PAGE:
The world is constantly changing,  the transformation that is taking place in the financial sector landscape also warrants a suitable change in the regulatory framework  which the industry must be prepared to embrace and adapt to, going forward.  The OCC had served its objectives well to keep operating costs reasonable to ensure policyholders’ interests are preserved. To enhance greater efficiency and facilitate a more competitive market environment, the Bank will accord greater operational flexibility to the industry in determining amongst others, the commission structure for its agents and other intermediaries.

Based on statistics made available to the Bank, commission and agency remuneration have consistently accounted for approximately 40% of the total net premium income of life insurers since 1997.  With the proposed flexibility, individual insurers will have the ability to determine the remuneration of its intermediaries but subject to appropriate safeguards being put in place such as a more robust disclosure framework for greater transparency. These operational flexibilities will be implemented in a gradual manner, with some measures being introduced by the end of this year.  This is to minimize the risk of adverse impact on the efficient delivery of insurance products and services to consumers.

With the fundamental changes taking place around us, it is timely for insurers including intermediaries, to assess how best to improve insurance penetration going forward. There are some fundamental questions that need to be asked.  Would attracting a larger agency force be the most effective solution in this more liberalized environment? Or, should the focus perhaps be on expanding the diversity of  the intermediaries in general,  to ensure consumers have more alternatives to receive high-quality and suitable advice?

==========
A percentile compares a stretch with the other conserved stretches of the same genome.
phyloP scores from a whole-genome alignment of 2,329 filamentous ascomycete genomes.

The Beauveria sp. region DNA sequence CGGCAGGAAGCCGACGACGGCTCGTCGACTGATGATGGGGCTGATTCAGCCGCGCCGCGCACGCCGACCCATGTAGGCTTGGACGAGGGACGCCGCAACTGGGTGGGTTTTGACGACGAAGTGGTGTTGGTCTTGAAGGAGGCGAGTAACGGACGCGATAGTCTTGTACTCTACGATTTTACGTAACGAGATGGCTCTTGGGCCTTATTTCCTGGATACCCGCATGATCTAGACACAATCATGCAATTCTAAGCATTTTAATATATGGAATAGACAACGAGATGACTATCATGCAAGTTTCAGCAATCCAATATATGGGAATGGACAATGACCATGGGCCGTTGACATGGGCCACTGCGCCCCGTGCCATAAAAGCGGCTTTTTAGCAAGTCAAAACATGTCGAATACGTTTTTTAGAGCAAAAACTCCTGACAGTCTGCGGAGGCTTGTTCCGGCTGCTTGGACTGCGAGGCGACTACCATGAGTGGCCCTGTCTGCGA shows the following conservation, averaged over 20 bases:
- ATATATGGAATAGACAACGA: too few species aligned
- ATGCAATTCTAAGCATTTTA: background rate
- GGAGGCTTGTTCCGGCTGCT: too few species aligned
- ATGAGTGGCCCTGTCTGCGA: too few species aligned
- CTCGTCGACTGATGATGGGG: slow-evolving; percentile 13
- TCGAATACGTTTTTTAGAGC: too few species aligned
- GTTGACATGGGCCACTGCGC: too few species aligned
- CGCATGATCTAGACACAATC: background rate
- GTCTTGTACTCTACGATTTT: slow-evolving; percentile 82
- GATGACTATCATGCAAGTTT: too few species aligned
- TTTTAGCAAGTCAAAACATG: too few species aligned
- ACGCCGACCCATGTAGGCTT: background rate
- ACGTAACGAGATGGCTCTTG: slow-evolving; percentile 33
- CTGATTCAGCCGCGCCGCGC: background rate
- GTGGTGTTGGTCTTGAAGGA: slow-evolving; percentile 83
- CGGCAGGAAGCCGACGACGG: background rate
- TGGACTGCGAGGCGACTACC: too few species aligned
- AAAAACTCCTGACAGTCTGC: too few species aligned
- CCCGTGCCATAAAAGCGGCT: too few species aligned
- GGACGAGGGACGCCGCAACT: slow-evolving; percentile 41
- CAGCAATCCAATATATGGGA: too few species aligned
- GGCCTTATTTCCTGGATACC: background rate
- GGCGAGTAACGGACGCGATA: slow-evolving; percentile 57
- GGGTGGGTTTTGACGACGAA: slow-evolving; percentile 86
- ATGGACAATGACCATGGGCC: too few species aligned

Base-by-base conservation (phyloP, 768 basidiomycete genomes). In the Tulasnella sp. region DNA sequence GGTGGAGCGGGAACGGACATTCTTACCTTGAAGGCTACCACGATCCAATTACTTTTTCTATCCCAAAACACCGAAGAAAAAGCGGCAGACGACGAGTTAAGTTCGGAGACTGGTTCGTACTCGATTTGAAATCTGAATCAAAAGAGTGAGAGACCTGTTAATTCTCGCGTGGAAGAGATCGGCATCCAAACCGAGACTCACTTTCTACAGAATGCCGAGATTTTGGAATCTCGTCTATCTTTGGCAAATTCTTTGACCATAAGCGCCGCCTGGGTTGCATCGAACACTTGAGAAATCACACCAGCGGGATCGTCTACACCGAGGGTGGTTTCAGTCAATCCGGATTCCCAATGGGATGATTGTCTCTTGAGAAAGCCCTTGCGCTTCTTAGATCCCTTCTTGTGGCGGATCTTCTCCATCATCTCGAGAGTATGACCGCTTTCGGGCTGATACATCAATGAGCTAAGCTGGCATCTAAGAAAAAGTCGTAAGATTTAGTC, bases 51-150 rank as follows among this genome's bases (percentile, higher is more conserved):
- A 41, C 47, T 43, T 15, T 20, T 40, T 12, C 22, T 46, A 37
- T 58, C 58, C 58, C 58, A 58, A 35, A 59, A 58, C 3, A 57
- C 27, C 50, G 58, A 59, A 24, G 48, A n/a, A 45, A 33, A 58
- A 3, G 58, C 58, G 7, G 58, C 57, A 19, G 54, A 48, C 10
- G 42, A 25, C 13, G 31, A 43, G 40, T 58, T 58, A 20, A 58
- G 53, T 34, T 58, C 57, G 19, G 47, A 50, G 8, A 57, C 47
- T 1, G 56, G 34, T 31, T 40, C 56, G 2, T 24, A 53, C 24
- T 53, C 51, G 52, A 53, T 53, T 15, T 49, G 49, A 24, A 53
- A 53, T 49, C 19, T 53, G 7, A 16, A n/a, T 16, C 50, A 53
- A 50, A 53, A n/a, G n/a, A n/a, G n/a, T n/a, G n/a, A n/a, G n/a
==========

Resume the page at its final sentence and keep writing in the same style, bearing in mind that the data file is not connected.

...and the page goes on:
Whatever the response to these questions, what is obvious is that investing in human capital is an important common denominator, not only to enhance the existing level of expertise of intermediaries but also to attract the right people to ensure a continuous supply of talents into the profession.

It is from this perspective that an incentive package is being considered by the Bank to subsidize the costs related to minimum professional qualifications for FAs.  We hope that it will entice more agents to consider upgrading themselves to become successful FAs.

Growing Demand for Independent Financial Advisory Services

As our economy continues its track towards high income nation status, and as our society becomes more affluent and discerning, we envisage an increasing demand and preference for high-quality, independent and personalized advisory services among financially-savvy consumers.

Apart from rising levels of disposable income and financial sophistication, Malaysians are expected to live longer now than ever before. It is projected that by 2040, 17% of the Malaysian population will live beyond the age of 60 years old compared to about only 8% of the total population in 2010. This creates the need for more effective long-term financial planning on the part of consumers to ensure they have sufficient funds to see them through their golden years. In this respect, as part of the Government‘s initiative to encourage savings among Malaysians to better prepare for their retirement, the Government had announced a tax relief of RM3,000 for individuals who have bought an annuity plan for the next 10 years commencing in 2012.

An increased competition within the financial sector and evolving demographic structures has also led to the introduction of new and more complex financial products offered by financial service providers. While financial consumers now have a greater array of choice, the challenge is in choosing the most appropriate financial product commensurate to their needs.  Lessons learned from other markets  showed that  high-profile cases of mis-selling of investment-linked and pension products extols the importance of ensuring consumers are properly adviced on the key features, terms, conditions and suitability of a financial product before they enter into any financial contract.